Rho GTPase-independent regulation of mitotic progression by the RhoGEF Net1.

Menon S, Oh W, Carr HS, Frost JA - Mol. Biol. Cell (2013)

Net1 depletion interferes with mitotic progression. HeLa cells were transfected with control or Net1-specific siRNAs. One day later the cells were retransfected with a plasmid expressing mCherry-H2B. Live cell imaging was performed 2 d after that to monitor mitotic progression. (A) Representative still frames from control siRNA–transfected cells. The time elapsed from nuclear envelope breakdown is shown in the lower right-hand corner (minutes). (B) Mitotic progression in two different Net1 siRNA–transfected cells. Middle, arrows indicate lagging chromosomes. Bar, 10 μm. (C) Quantification of time required to progress through different phases of mitosis in control and Net1 siRNA–transfected cells. Errors are SEM. Statistical significance was determined by Student's t test; **p < 0.01; ***p < 0.001.
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Related In: Results  -  Collection

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Figure 3: Net1 depletion interferes with mitotic progression. HeLa cells were transfected with control or Net1-specific siRNAs. One day later the cells were retransfected with a plasmid expressing mCherry-H2B. Live cell imaging was performed 2 d after that to monitor mitotic progression. (A) Representative still frames from control siRNA–transfected cells. The time elapsed from nuclear envelope breakdown is shown in the lower right-hand corner (minutes). (B) Mitotic progression in two different Net1 siRNA–transfected cells. Middle, arrows indicate lagging chromosomes. Bar, 10 μm. (C) Quantification of time required to progress through different phases of mitosis in control and Net1 siRNA–transfected cells. Errors are SEM. Statistical significance was determined by Student's t test; **p < 0.01; ***p < 0.001.
Mentions: To evaluate the effect of Net1 depletion on mitotic progression, we performed live imaging of HeLa cells transfected with control and Net1 small interfering RNAs (siRNAs), plus an expression plasmid for histone H2B-mCherry to visualize chromatin. Live cell imaging confirmed that loss of Net1 expression had a profound effect on the ability of cells to progress through mitosis. Control siRNA–transfected cells completed mitosis in an average of 45 min, in agreement with previously published results in this cell type (Figure 3A; Yoshizaki et al., 2003; Oceguera-Yanez et al., 2005; Schmidt et al., 2007). However, ∼60% of the Net1-depleted cells never completed mitosis during the 4-h imaging period. The remaining cells were significantly delayed in mitotic progression, requiring 90–160 min to complete cell division (Figure 3, B and C). In arrested cells it was apparent that some of the chromatin never properly aligned to the metaphase plate. This type of defect would be expected to engage the spindle assembly checkpoint and prevent cells from entering anaphase. In the cells that completed mitosis, quantification revealed a significant delay in progression from prometaphase to metaphase, as well as from metaphase to anaphase. There was no discernible delay in progression from anaphase to telophase (Figure 3C). Of importance, the cells that progressed through anaphase often contained one or more lagging chromosomes, suggesting that spindle attachments were aberrant. Thus these results indicate that Net1 expression is required for cells to align all of their chromosomes on the metaphase plate and faithfully progress through mitosis. These data also explain why we observed so many Net1-knockdown cells with misshapen nuclei or micronuclei, since these phenotypes typically occur after errors in chromatin separation during mitosis.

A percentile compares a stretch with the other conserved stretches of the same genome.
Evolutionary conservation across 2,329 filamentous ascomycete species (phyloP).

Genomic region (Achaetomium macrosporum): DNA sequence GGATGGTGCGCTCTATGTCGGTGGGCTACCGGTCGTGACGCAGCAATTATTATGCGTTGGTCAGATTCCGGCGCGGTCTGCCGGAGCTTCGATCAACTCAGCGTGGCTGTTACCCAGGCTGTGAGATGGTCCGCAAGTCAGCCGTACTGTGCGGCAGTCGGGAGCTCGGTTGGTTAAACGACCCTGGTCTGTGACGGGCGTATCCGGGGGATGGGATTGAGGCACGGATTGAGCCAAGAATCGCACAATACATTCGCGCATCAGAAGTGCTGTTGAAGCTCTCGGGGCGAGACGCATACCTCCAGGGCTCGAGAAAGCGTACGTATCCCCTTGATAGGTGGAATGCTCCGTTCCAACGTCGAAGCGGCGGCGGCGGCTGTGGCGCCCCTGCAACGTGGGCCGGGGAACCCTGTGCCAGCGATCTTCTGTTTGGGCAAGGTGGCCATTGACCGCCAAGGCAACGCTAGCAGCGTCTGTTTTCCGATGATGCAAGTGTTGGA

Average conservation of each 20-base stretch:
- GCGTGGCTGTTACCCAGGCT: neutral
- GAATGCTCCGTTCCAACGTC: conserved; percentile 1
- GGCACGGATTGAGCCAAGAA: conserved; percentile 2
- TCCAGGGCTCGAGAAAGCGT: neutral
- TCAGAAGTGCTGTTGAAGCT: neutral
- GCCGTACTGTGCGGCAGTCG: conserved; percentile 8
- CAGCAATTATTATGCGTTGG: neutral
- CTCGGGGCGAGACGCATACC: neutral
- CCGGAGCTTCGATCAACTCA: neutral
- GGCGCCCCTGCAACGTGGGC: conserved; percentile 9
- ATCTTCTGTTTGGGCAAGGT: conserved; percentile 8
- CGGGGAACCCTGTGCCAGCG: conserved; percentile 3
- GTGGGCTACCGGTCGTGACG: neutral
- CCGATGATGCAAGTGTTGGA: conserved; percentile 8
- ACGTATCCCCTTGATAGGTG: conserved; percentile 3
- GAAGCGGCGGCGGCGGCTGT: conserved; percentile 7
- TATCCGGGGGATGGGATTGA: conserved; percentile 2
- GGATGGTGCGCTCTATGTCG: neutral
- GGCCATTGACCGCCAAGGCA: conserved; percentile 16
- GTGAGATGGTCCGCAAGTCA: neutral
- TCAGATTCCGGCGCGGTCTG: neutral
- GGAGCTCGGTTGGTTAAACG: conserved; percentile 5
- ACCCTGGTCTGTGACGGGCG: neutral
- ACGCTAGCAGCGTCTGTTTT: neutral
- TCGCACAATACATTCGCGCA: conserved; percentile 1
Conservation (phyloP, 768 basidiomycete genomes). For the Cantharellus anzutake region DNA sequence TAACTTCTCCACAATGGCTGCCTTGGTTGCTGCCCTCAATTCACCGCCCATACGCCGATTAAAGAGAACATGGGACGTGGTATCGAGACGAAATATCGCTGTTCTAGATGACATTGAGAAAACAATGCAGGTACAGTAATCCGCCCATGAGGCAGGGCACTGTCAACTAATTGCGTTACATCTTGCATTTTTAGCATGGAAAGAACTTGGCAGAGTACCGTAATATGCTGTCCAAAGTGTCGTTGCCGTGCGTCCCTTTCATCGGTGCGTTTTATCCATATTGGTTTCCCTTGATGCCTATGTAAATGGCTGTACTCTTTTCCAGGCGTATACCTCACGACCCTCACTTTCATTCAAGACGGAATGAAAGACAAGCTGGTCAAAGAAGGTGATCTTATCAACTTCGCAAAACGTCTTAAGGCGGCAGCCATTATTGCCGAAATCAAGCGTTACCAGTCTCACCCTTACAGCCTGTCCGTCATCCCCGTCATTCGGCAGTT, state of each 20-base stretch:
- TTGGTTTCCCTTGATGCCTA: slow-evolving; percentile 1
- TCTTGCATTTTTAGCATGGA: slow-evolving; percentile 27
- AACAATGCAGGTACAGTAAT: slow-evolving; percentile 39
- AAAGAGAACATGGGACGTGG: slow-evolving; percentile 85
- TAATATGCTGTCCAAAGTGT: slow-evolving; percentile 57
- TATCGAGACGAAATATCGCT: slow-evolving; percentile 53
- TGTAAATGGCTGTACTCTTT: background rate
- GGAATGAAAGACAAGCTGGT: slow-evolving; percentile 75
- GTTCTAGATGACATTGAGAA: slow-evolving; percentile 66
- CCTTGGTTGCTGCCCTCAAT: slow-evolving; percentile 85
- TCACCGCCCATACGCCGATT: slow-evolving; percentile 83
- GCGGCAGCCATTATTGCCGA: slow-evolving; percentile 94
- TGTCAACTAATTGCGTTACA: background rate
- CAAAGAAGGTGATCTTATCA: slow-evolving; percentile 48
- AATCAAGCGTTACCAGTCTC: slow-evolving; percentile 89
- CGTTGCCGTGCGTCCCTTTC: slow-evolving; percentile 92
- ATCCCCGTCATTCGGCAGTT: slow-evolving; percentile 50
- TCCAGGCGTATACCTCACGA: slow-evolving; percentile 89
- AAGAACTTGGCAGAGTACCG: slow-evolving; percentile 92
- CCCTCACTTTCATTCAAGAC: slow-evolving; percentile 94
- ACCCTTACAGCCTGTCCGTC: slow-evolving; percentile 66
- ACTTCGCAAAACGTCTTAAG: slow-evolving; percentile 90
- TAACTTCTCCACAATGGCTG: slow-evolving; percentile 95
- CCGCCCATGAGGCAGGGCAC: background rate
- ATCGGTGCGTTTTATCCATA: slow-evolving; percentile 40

Bottom Line: Accordingly, inhibition of Net1 expression results in spindle assembly checkpoint activation.The ability of Net1 to control mitosis is independent of RhoA or RhoB activation, as knockdown of either GTPase does not phenocopy effects of Net1 knockdown on nuclear morphology, and effects of Net1 knockdown are effectively rescued by expression of catalytically inactive Net1.These results identify Net1 as a novel regulator of mitosis and indicate that altered expression of Net1, as occurs in human cancers, may adversely affect genomic stability.

View Article: PubMed Central - PubMed

Affiliation: Department of Integrative Biology and Pharmacology, University of Texas Health Science Center at Houston, Houston, TX 77008, USA.

ABSTRACT
Neuroepithelial transforming gene 1 (Net1) is a RhoA-subfamily-specific guanine nucleotide exchange factor that is overexpressed in multiple human cancers and is required for proliferation. Molecular mechanisms underlying its role in cell proliferation are unknown. Here we show that overexpression or knockdown of Net1 causes mitotic defects. Net1 is required for chromosome congression during metaphase and generation of stable kinetochore microtubule attachments. Accordingly, inhibition of Net1 expression results in spindle assembly checkpoint activation. The ability of Net1 to control mitosis is independent of RhoA or RhoB activation, as knockdown of either GTPase does not phenocopy effects of Net1 knockdown on nuclear morphology, and effects of Net1 knockdown are effectively rescued by expression of catalytically inactive Net1. We also observe that Net1 expression is required for centrosomal activation of p21-activated kinase and its downstream kinase Aurora A, which are critical regulators of centrosome maturation and spindle assembly. These results identify Net1 as a novel regulator of mitosis and indicate that altered expression of Net1, as occurs in human cancers, may adversely affect genomic stability.

Show MeSH
Related in: MedlinePlus